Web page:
Monday, March 21, 2011

Tail Envy

When Steen gets any compliment more specific than, "He's so pretty," it is more than likely to be, "Wow, what an amazing tail." It is true, Steen's tail is possibly the fullest, longest, most impressive tail I have ever encountered on a horse, and it is also true that it is more or less wasted on me. I don't show him. Every year I hack off a good twelve inches to keep it from dragging in the mud. I refuse to bag it because I feel horses have their tails for a reason, and plus I like looking at his tail too and I can't do that if it is in a bag.

But I must admit sometimes I fall behind on caring for his long, thick, lustrous tail-locks. The last six months or so I have been particularly neglectful and the last handful of times I've been out there I tried to work through it a section at a time and didn't make much progress. Finally I broke down and bought some Cowboy Magic when Brian and I were at the tack shop looking at saddles, and today my main goal was to brush all the way through Steen's formidable tail.

Steen was a bit lethargic today, and disinclined to bend his neck to the right. I am pretty sure the vaccinations left him stiff and a little sub-par, so it was a good day for me to spend excess time on grooming. I gave him some chopped hay, rolled up my sleeves and set to work. It took a long time, but in the end he was looking much better. The mats and little chunks of mud and leaves clinging to layers so far deep inside his tail that you couldn't see them without digging for them were gone, and I think the recent rainstorm has him looking a bit whiter.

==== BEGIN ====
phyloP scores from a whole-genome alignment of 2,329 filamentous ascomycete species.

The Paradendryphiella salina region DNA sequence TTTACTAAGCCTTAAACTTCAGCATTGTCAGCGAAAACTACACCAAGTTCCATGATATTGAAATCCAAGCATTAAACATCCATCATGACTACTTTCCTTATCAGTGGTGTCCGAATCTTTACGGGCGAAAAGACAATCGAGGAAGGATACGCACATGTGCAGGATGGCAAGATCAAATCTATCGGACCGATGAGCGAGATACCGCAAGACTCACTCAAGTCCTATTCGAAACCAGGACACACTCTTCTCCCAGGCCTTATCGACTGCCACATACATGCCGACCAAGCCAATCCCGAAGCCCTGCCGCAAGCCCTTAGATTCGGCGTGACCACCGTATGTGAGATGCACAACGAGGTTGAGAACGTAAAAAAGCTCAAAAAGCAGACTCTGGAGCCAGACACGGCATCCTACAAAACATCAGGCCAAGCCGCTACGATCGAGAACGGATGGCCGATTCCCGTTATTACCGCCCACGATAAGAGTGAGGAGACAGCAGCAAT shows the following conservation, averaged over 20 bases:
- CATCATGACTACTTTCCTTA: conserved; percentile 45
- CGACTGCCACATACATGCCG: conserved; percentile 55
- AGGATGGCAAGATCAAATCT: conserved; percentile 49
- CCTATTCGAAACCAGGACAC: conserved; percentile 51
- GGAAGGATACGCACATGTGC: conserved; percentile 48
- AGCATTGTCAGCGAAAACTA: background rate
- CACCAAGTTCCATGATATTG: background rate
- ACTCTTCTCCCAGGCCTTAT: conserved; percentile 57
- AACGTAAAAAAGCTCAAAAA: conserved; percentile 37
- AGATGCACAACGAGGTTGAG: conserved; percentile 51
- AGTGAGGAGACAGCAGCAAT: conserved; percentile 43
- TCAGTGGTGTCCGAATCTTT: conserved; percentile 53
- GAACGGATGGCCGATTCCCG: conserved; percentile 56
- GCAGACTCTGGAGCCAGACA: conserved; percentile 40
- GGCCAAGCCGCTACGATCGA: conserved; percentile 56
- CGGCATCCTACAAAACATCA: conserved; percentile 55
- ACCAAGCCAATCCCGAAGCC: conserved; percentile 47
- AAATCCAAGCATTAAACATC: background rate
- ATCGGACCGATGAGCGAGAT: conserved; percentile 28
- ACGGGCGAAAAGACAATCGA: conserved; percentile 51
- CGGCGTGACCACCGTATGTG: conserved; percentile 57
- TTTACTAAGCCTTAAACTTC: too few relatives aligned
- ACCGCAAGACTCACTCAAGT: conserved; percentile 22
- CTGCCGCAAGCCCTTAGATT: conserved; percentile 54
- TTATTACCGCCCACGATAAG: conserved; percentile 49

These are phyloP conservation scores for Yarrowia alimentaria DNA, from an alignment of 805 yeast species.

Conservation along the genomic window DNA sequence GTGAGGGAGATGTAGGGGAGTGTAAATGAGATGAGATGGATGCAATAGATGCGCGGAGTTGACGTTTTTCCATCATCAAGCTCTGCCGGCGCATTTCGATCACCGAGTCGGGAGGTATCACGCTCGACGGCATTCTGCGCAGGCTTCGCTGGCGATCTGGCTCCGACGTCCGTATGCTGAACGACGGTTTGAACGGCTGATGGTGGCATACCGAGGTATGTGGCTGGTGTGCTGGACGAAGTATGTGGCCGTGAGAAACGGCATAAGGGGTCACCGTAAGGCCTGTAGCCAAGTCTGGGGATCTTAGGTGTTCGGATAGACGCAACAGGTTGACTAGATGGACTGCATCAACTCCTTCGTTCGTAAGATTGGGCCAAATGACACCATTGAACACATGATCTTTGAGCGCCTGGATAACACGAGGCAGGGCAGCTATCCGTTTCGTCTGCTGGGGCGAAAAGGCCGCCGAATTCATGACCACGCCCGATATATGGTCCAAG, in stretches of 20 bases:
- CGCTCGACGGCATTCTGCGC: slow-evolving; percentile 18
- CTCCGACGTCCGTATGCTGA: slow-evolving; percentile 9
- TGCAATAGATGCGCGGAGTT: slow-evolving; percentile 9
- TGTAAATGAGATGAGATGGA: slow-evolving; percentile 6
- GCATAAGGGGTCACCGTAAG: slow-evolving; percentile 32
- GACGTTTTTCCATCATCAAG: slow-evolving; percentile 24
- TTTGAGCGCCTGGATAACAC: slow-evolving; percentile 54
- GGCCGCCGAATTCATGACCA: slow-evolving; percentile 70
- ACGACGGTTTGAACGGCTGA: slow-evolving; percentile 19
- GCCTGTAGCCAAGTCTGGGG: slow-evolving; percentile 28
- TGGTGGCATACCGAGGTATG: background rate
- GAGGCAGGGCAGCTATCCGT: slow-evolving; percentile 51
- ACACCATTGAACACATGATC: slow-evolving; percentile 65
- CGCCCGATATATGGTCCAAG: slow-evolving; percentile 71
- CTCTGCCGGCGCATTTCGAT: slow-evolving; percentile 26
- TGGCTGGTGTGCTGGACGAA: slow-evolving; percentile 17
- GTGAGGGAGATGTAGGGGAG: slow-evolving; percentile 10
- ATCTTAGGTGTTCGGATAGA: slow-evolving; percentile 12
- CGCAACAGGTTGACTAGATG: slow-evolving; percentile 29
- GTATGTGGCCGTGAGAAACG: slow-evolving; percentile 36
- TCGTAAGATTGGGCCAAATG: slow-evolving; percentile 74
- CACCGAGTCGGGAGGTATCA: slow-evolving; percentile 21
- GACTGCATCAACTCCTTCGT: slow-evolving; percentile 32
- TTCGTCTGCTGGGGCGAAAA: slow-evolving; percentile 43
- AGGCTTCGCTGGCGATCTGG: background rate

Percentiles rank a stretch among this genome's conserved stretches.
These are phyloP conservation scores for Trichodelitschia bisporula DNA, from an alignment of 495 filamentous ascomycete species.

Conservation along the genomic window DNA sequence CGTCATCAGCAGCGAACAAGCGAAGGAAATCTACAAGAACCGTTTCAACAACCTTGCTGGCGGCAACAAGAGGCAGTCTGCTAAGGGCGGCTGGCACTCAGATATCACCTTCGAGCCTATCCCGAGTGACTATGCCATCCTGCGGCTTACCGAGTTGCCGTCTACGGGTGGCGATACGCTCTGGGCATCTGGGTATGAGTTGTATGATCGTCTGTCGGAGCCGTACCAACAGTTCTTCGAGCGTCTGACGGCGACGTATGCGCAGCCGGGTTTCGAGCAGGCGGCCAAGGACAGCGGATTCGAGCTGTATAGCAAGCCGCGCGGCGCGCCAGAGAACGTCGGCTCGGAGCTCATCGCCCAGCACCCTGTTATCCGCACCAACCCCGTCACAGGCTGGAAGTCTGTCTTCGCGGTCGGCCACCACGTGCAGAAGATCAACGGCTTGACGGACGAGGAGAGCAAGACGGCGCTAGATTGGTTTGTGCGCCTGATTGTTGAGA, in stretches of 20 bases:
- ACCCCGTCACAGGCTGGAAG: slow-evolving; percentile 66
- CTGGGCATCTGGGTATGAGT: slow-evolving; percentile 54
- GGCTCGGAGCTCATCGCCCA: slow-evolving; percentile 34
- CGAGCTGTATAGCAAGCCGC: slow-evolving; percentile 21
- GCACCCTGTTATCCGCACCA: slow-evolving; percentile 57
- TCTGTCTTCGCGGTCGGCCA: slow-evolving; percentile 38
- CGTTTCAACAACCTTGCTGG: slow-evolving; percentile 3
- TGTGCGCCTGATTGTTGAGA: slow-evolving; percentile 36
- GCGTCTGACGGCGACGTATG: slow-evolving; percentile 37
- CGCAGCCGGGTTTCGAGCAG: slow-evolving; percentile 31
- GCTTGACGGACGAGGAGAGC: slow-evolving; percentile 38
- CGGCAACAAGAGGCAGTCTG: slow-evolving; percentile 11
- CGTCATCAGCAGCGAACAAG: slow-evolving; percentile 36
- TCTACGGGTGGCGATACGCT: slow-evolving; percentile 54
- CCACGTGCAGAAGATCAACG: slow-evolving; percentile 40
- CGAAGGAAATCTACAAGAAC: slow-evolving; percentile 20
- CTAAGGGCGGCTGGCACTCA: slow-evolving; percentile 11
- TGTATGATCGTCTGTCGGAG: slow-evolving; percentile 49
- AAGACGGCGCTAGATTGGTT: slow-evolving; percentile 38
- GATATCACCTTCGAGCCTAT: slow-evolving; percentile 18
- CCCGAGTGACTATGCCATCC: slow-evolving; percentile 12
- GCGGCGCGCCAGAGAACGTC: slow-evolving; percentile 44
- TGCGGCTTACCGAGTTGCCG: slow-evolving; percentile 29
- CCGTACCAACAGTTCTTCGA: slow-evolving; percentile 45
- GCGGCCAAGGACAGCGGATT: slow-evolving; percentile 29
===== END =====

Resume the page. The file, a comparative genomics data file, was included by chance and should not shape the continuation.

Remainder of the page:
After the grooming, I hopped on for a brief ride. I didn't ask him for much but one thing I have sorely neglected with Steen is transitions. He was so sensitive about the bit and particularly about standing still after stopping when I got him that I really didn't reinforce "whoa" and "stand" like I should have. The result is Steen associates the word "whoa" with the beginning of a rather lethargic transition from whatever speed he's going to a slightly slower one. Since he was feeling low-energy today anyway, I thought stopping a lot would be something we could handle. So we worked on stopping from the walk following by stopping from the trot, and in just half an hour I saw notable improvement. He didn't get upset at all like he used to when corrected for moving on after a stop, so I am hoping that means we've reached a point where I can enforce this without creating loads of anxiety for him.

I returned Steen to the pasture and he stood, looking highly fatigued after our very short ride. But his long beautiful tail flowed behind him in the wind.


While I was taking his halter off, Bear left the bale to say hi to me.


I gave him lots of pets and then he tried to follow me out of the pasture, but I didn't have time to bring him indoors, although I am thinking I might ride Bear tomorrow to gauge where he is at with his trot before Brian tries it again.

Horseback Hours YTD: 5:10

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